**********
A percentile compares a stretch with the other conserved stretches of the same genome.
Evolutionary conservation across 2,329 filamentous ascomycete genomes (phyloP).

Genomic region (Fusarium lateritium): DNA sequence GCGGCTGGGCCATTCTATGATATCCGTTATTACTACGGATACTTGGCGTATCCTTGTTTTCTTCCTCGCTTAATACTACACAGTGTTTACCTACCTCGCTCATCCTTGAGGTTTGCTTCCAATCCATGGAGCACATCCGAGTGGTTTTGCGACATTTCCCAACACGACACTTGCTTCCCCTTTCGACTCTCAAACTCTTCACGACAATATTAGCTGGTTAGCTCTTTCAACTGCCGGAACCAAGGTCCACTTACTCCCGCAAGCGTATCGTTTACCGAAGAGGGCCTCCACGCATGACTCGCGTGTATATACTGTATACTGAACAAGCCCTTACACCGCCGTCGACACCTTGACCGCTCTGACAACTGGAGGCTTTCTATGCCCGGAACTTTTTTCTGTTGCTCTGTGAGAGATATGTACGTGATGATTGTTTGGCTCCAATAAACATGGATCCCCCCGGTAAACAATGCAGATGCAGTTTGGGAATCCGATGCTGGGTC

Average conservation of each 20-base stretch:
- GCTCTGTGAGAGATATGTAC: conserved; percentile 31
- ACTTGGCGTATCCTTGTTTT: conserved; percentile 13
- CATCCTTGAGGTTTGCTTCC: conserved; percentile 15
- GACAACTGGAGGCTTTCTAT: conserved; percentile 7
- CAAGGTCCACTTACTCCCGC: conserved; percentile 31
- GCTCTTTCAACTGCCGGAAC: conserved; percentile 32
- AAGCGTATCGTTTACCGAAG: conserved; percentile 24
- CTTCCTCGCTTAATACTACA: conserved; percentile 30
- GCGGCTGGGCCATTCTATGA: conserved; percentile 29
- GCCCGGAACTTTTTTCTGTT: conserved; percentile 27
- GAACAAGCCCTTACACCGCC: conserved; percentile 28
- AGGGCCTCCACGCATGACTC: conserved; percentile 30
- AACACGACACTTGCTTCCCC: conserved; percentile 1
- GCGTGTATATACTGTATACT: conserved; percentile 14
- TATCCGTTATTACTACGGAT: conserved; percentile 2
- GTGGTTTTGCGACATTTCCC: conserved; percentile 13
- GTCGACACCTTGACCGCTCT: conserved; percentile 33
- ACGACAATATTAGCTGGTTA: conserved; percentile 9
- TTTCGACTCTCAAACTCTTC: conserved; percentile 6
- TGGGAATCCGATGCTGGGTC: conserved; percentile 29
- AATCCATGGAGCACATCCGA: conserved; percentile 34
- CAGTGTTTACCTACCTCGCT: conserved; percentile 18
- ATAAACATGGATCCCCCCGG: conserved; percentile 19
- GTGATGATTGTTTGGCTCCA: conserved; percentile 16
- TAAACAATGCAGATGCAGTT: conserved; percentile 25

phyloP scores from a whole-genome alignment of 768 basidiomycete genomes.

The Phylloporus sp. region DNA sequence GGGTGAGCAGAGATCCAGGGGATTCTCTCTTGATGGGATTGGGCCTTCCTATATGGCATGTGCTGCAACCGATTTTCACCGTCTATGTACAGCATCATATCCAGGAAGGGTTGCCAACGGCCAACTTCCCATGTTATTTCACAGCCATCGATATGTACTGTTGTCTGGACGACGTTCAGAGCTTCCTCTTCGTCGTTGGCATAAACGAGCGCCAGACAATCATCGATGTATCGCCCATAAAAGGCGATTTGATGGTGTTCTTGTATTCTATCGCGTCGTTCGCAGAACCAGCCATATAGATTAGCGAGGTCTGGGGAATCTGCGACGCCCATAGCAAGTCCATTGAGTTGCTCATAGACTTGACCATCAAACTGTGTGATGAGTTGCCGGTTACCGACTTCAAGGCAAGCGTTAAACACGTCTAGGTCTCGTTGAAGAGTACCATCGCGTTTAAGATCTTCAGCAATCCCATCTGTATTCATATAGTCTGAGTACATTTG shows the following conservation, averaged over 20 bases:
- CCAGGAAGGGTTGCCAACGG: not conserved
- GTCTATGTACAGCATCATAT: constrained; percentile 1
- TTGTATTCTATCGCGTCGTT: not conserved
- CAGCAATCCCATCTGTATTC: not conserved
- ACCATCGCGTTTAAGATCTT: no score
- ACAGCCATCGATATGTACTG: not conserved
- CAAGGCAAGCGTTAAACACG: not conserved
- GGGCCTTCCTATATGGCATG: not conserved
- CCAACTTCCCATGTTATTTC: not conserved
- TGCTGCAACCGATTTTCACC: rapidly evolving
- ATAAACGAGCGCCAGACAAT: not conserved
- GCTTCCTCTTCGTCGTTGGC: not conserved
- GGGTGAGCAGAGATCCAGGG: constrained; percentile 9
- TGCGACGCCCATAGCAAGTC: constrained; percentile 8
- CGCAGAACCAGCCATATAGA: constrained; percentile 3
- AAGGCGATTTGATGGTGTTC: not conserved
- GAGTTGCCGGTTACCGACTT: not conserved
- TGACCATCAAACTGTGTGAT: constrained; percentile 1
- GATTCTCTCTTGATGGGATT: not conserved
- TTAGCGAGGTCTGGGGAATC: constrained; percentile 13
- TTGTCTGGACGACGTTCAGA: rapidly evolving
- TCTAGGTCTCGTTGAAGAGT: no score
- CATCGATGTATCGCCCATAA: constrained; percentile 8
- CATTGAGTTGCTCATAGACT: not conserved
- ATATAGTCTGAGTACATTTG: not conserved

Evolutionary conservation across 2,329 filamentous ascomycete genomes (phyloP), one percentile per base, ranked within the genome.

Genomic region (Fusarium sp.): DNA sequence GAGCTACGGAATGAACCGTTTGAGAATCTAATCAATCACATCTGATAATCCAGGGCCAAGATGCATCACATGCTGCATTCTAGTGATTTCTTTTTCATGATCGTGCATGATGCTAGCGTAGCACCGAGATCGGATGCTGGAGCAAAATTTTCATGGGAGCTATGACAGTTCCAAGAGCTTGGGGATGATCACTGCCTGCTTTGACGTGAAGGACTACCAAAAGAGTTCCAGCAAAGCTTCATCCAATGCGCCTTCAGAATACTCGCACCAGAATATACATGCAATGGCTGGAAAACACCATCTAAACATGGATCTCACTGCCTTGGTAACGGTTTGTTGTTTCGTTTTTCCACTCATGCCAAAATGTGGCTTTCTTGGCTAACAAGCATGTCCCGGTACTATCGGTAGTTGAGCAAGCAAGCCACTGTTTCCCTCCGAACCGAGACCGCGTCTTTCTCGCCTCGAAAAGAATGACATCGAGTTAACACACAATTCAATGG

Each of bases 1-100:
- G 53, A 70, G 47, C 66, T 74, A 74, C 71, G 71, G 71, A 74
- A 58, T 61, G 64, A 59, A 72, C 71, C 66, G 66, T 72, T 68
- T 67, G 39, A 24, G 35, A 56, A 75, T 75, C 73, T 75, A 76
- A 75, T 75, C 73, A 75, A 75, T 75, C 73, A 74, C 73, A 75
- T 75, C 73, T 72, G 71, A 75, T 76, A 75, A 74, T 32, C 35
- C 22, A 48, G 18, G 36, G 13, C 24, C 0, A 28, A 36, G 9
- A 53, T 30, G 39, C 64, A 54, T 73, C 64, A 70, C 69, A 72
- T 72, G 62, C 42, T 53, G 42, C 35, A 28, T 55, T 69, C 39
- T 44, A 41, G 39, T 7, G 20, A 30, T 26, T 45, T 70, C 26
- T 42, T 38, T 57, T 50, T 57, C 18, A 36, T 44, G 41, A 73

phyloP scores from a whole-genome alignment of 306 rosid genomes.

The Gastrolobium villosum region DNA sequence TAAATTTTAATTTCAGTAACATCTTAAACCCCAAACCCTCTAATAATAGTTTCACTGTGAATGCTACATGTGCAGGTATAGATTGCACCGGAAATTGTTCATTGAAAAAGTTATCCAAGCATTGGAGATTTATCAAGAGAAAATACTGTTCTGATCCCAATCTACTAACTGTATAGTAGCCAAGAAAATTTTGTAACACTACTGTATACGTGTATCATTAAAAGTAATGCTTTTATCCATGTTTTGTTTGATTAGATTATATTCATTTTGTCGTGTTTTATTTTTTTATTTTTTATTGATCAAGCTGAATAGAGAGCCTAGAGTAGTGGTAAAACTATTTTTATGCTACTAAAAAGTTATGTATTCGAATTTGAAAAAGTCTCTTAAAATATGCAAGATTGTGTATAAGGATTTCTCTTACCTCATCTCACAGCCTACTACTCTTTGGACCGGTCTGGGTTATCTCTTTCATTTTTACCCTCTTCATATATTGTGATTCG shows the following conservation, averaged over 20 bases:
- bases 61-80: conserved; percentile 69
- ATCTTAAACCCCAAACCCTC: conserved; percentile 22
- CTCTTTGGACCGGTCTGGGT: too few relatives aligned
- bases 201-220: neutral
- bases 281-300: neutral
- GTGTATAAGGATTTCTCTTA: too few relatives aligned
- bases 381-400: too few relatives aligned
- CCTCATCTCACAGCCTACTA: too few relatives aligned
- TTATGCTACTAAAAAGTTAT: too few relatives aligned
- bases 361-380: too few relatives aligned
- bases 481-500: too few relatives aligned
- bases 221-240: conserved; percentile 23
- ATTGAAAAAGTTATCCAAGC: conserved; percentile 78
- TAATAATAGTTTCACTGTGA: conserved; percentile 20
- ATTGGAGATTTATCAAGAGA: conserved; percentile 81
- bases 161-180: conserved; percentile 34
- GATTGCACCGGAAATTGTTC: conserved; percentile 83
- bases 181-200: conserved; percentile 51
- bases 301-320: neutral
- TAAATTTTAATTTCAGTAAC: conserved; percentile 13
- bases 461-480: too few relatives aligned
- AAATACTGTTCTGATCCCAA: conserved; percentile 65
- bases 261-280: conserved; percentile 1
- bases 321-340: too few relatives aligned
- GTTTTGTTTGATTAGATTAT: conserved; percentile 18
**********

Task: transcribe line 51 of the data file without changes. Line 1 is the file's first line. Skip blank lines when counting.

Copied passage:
- TTAGCGAGGTCTGGGGAATC: constrained; percentile 13